But at least there has been no known instance of person-to-person spread.

Hantavirus syndromes part 1: The rest of the world

Saturday, May 26th, 2012

dialysis for acute kidney failure

It's been a long time since I've written about Hantavirus, but I recently saw mouse droppings in our basement storage area and that brought me back to the topic. My first knowledge of this organism came from an episode of "MASH" where Hawkeye encountered a patient with a low platelet count and acute kidney failure and had to send the man to a dialysis unit in Tokyo.  I got interested in the disease that soldier contracted and, since I was on Active Duty at the time, put it in my "War File." Years later I found articles showing exposure to the virus of longshoremen in a number of US ports and then in 1993, five young, previously healthy victims who lived in the Four Corners region, where Arizona, New Mexico, Utah and Colorado meet, died of a new manifestation of this virus.

There's a thorough paper on Hantavirus available online from the Center for Food Security & Public Health at Iowa State's College of Veterinary Medicine. The disease comes in two forms: the kind I first became aware of is hemorrhagic fever with renal syndrome (HFRS) and the newer variety is hantavirus pulmonary syndrome (HPS). There are huge differences between the two types.

Let's start with HFRS. The CDC's description of this "syndrome" (the term syndrome is normally used to describe a cluster of symptoms that together are characteristic of a disease) calls it a group of clinically similar illnesses. A number of different rodents and shrews (small, insect-eating, pointy-nosed mammals) carry the virus and four of the twenty hantavirsus subtypes identified are most frequently associated with HFRS in various countries/regions.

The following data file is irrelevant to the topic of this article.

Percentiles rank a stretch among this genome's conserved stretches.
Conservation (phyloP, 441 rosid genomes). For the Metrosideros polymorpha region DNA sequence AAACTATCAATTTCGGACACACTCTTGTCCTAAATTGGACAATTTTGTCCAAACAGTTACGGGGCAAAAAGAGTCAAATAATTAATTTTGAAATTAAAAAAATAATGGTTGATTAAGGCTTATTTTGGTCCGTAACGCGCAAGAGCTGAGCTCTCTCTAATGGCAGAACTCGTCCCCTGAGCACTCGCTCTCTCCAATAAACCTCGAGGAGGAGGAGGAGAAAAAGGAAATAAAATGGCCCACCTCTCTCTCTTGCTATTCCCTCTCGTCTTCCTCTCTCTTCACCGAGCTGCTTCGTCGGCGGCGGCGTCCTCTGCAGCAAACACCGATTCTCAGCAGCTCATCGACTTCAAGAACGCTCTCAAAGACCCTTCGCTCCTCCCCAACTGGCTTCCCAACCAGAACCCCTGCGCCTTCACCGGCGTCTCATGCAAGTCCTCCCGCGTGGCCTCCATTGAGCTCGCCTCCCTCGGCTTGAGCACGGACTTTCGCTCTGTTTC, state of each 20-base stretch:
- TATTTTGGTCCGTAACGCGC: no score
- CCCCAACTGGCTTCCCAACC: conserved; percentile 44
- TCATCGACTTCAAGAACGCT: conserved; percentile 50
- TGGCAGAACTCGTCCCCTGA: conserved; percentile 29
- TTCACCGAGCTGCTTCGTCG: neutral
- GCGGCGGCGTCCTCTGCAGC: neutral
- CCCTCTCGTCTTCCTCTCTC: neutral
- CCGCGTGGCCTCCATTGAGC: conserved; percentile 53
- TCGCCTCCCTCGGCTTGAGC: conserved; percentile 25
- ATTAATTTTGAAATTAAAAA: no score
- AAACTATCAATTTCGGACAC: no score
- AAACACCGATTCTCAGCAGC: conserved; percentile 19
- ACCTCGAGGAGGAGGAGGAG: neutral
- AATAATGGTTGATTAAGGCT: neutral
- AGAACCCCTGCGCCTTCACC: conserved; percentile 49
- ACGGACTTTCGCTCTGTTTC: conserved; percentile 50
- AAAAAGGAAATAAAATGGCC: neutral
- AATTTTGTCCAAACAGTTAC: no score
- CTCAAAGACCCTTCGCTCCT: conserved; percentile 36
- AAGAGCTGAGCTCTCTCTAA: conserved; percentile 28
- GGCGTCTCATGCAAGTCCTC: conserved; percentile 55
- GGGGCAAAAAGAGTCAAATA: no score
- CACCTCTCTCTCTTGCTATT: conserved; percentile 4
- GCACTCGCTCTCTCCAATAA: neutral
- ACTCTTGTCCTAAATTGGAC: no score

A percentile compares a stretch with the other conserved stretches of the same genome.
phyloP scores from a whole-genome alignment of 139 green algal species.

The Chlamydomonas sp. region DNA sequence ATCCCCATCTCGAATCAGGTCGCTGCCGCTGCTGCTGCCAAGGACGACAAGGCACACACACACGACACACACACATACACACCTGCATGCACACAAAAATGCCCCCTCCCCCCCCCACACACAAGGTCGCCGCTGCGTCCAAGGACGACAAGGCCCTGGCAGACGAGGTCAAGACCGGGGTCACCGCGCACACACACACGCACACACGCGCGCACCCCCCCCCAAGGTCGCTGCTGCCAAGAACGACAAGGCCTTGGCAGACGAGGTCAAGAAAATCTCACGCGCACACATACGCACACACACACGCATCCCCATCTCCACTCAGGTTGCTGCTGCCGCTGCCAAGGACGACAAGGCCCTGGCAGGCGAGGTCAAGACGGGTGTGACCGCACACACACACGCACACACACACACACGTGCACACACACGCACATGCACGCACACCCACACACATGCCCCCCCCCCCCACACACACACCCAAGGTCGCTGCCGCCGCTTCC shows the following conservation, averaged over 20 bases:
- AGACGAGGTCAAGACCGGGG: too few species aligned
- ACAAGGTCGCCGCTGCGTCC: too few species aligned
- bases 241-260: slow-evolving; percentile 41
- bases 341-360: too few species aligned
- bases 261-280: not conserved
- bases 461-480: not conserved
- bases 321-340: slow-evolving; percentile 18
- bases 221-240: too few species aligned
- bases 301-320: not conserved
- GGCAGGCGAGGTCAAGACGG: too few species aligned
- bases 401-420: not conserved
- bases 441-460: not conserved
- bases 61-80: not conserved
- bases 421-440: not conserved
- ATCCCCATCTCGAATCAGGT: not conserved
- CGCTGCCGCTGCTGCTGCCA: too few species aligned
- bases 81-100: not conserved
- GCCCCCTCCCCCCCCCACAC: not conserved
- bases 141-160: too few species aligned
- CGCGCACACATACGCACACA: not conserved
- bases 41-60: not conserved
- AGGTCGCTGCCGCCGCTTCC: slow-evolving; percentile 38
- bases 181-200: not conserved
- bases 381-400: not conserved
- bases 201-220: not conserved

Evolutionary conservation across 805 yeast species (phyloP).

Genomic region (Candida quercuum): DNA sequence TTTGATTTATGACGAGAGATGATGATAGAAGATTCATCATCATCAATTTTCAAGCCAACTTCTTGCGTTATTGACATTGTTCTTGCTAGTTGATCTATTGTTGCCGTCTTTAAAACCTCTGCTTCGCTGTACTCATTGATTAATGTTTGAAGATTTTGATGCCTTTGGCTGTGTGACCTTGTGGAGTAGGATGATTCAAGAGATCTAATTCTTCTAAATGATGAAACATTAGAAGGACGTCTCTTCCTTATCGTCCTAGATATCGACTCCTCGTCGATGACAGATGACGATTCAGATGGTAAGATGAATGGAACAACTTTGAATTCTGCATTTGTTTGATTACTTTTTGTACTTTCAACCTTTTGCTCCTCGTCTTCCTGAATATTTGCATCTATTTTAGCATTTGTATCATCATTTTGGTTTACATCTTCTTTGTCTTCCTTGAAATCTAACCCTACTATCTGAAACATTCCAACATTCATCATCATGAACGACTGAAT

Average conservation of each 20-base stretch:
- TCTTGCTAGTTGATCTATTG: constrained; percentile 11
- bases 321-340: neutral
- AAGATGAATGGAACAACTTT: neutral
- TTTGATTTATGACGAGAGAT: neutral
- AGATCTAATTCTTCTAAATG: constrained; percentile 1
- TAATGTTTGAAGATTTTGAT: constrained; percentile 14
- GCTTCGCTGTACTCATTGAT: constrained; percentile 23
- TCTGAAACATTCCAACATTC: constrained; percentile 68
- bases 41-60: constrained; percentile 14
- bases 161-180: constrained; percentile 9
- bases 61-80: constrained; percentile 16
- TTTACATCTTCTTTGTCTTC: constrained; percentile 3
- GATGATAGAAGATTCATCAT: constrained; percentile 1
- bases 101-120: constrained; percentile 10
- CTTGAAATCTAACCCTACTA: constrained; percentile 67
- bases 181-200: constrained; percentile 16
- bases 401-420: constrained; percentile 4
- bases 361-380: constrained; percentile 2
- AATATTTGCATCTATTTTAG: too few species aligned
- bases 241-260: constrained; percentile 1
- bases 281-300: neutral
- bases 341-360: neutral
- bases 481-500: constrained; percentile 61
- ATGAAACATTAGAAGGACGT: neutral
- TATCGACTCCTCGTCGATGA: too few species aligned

HFRS starts abruptly with fever, chills, headache, backache and exhaustion as the most common manifestations. After a few days to a week, severe cases develop hemorrhagic (bleeding) complications and kidney involvement with some going on to shock, kidney failure and death. Intensive nursing care, dialysis and an anti-viral medication called ribavirin are used to support the patients who have this dire form of HFRS.

The fatality rate varies considerably depending on which virus subtype is involved. For one particular hantavirus, found mostly in Europe, less than 1% of those affected may die; for the form I was first familiar with, caused by the Hantaan virus, 5 to 15% of patents will die.

Worldwide, up to 200,000 people are hospitalized with HFRS every year. Most of those cases occur in Asia (with much smaller numbers in Europe); up to 8% of the population there have antibodies indicating past infection with some form of the Hantavirus.

Other animals, including cats, dogs, pigs, horses and even moose may have antibodies to the virus, but don't appear to get sick from it.

Some mice are smarter than others.

Better than treating the disease, of course, is preventing it. Making your home or other buildings mouse-proof isn't easy, but storing food in secure containers and using traps and rodent poisons may go a long ways toward avoiding the disease. The CDC website has detailed instructions on safe ways to clean up rodent droppings and urine. CDC warns you should never start by sweeping or vacuuming!

Now I need to clean up the mouse debris in our furnace room.